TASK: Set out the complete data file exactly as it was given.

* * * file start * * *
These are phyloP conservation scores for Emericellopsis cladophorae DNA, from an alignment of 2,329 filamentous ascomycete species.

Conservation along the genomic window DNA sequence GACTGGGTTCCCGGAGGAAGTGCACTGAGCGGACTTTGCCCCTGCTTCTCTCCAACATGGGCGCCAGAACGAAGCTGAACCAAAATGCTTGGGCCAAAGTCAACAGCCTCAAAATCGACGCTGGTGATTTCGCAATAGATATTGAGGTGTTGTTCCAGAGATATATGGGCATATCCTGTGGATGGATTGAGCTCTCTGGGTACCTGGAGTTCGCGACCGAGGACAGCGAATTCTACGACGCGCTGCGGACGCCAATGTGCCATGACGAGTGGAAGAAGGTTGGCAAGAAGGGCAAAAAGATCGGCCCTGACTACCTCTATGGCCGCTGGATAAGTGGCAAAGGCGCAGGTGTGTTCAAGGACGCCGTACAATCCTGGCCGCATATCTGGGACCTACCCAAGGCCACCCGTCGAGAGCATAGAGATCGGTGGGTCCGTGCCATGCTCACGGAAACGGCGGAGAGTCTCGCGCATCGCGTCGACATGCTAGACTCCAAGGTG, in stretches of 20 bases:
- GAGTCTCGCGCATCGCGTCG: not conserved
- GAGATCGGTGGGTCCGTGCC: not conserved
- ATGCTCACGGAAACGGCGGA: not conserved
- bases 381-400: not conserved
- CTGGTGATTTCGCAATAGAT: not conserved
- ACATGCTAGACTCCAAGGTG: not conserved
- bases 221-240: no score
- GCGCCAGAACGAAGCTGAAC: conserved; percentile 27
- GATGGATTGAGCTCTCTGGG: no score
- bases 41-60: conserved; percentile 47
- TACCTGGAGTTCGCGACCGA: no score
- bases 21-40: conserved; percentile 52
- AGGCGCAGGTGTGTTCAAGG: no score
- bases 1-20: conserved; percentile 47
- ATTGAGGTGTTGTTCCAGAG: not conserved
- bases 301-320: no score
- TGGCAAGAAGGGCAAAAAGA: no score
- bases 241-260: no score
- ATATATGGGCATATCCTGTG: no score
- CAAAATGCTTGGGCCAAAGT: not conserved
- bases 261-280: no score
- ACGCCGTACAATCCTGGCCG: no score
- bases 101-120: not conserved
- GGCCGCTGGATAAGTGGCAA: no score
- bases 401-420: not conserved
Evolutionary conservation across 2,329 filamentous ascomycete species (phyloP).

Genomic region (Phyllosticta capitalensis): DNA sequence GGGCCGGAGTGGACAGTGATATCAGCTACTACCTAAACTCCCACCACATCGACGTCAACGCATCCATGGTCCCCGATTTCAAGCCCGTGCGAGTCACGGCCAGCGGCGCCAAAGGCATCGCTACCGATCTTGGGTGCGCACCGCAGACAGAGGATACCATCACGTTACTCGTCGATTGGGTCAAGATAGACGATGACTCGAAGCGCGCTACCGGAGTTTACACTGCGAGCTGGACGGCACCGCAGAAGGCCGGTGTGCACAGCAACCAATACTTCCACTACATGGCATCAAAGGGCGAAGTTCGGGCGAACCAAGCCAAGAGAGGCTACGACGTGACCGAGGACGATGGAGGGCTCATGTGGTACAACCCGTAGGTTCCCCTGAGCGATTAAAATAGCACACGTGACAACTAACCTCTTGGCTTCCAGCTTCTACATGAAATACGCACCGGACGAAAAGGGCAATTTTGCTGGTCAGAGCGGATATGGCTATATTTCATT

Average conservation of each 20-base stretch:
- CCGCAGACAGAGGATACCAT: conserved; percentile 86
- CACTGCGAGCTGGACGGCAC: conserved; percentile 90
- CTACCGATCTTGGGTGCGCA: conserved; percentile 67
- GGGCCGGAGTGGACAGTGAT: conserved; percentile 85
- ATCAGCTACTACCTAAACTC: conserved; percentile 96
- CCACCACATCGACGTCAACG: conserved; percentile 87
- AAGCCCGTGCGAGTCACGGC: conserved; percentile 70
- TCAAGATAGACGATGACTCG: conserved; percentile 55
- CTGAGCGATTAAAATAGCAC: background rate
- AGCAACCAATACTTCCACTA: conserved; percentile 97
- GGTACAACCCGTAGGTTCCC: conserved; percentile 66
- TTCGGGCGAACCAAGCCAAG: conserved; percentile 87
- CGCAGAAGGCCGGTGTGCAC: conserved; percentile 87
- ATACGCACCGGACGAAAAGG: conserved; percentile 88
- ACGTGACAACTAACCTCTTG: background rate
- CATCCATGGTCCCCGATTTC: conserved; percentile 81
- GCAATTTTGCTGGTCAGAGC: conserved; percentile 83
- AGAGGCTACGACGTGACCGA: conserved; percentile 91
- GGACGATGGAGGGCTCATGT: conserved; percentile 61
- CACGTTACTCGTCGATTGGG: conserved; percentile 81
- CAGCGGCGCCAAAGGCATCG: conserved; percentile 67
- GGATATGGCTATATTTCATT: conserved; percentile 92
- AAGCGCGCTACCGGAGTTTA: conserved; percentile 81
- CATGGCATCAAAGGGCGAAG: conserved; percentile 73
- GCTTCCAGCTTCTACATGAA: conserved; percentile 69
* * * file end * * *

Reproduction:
These are phyloP conservation scores for Emericellopsis cladophorae DNA, from an alignment of 2,329 filamentous ascomycete species.

Conservation along the genomic window DNA sequence GACTGGGTTCCCGGAGGAAGTGCACTGAGCGGACTTTGCCCCTGCTTCTCTCCAACATGGGCGCCAGAACGAAGCTGAACCAAAATGCTTGGGCCAAAGTCAACAGCCTCAAAATCGACGCTGGTGATTTCGCAATAGATATTGAGGTGTTGTTCCAGAGATATATGGGCATATCCTGTGGATGGATTGAGCTCTCTGGGTACCTGGAGTTCGCGACCGAGGACAGCGAATTCTACGACGCGCTGCGGACGCCAATGTGCCATGACGAGTGGAAGAAGGTTGGCAAGAAGGGCAAAAAGATCGGCCCTGACTACCTCTATGGCCGCTGGATAAGTGGCAAAGGCGCAGGTGTGTTCAAGGACGCCGTACAATCCTGGCCGCATATCTGGGACCTACCCAAGGCCACCCGTCGAGAGCATAGAGATCGGTGGGTCCGTGCCATGCTCACGGAAACGGCGGAGAGTCTCGCGCATCGCGTCGACATGCTAGACTCCAAGGTG, in stretches of 20 bases:
- GAGTCTCGCGCATCGCGTCG: not conserved
- GAGATCGGTGGGTCCGTGCC: not conserved
- ATGCTCACGGAAACGGCGGA: not conserved
- bases 381-400: not conserved
- CTGGTGATTTCGCAATAGAT: not conserved
- ACATGCTAGACTCCAAGGTG: not conserved
- bases 221-240: no score
- GCGCCAGAACGAAGCTGAAC: conserved; percentile 27
- GATGGATTGAGCTCTCTGGG: no score
- bases 41-60: conserved; percentile 47
- TACCTGGAGTTCGCGACCGA: no score
- bases 21-40: conserved; percentile 52
- AGGCGCAGGTGTGTTCAAGG: no score
- bases 1-20: conserved; percentile 47
- ATTGAGGTGTTGTTCCAGAG: not conserved
- bases 301-320: no score
- TGGCAAGAAGGGCAAAAAGA: no score
- bases 241-260: no score
- ATATATGGGCATATCCTGTG: no score
- CAAAATGCTTGGGCCAAAGT: not conserved
- bases 261-280: no score
- ACGCCGTACAATCCTGGCCG: no score
- bases 101-120: not conserved
- GGCCGCTGGATAAGTGGCAA: no score
- bases 401-420: not conserved
Evolutionary conservation across 2,329 filamentous ascomycete species (phyloP).

Genomic region (Phyllosticta capitalensis): DNA sequence GGGCCGGAGTGGACAGTGATATCAGCTACTACCTAAACTCCCACCACATCGACGTCAACGCATCCATGGTCCCCGATTTCAAGCCCGTGCGAGTCACGGCCAGCGGCGCCAAAGGCATCGCTACCGATCTTGGGTGCGCACCGCAGACAGAGGATACCATCACGTTACTCGTCGATTGGGTCAAGATAGACGATGACTCGAAGCGCGCTACCGGAGTTTACACTGCGAGCTGGACGGCACCGCAGAAGGCCGGTGTGCACAGCAACCAATACTTCCACTACATGGCATCAAAGGGCGAAGTTCGGGCGAACCAAGCCAAGAGAGGCTACGACGTGACCGAGGACGATGGAGGGCTCATGTGGTACAACCCGTAGGTTCCCCTGAGCGATTAAAATAGCACACGTGACAACTAACCTCTTGGCTTCCAGCTTCTACATGAAATACGCACCGGACGAAAAGGGCAATTTTGCTGGTCAGAGCGGATATGGCTATATTTCATT

Average conservation of each 20-base stretch:
- CCGCAGACAGAGGATACCAT: conserved; percentile 86
- CACTGCGAGCTGGACGGCAC: conserved; percentile 90
- CTACCGATCTTGGGTGCGCA: conserved; percentile 67
- GGGCCGGAGTGGACAGTGAT: conserved; percentile 85
- ATCAGCTACTACCTAAACTC: conserved; percentile 96
- CCACCACATCGACGTCAACG: conserved; percentile 87
- AAGCCCGTGCGAGTCACGGC: conserved; percentile 70
- TCAAGATAGACGATGACTCG: conserved; percentile 55
- CTGAGCGATTAAAATAGCAC: background rate
- AGCAACCAATACTTCCACTA: conserved; percentile 97
- GGTACAACCCGTAGGTTCCC: conserved; percentile 66
- TTCGGGCGAACCAAGCCAAG: conserved; percentile 87
- CGCAGAAGGCCGGTGTGCAC: conserved; percentile 87
- ATACGCACCGGACGAAAAGG: conserved; percentile 88
- ACGTGACAACTAACCTCTTG: background rate
- CATCCATGGTCCCCGATTTC: conserved; percentile 81
- GCAATTTTGCTGGTCAGAGC: conserved; percentile 83
- AGAGGCTACGACGTGACCGA: conserved; percentile 91
- GGACGATGGAGGGCTCATGT: conserved; percentile 61
- CACGTTACTCGTCGATTGGG: conserved; percentile 81
- CAGCGGCGCCAAAGGCATCG: conserved; percentile 67
- GGATATGGCTATATTTCATT: conserved; percentile 92
- AAGCGCGCTACCGGAGTTTA: conserved; percentile 81
- CATGGCATCAAAGGGCGAAG: conserved; percentile 73
- GCTTCCAGCTTCTACATGAA: conserved; percentile 69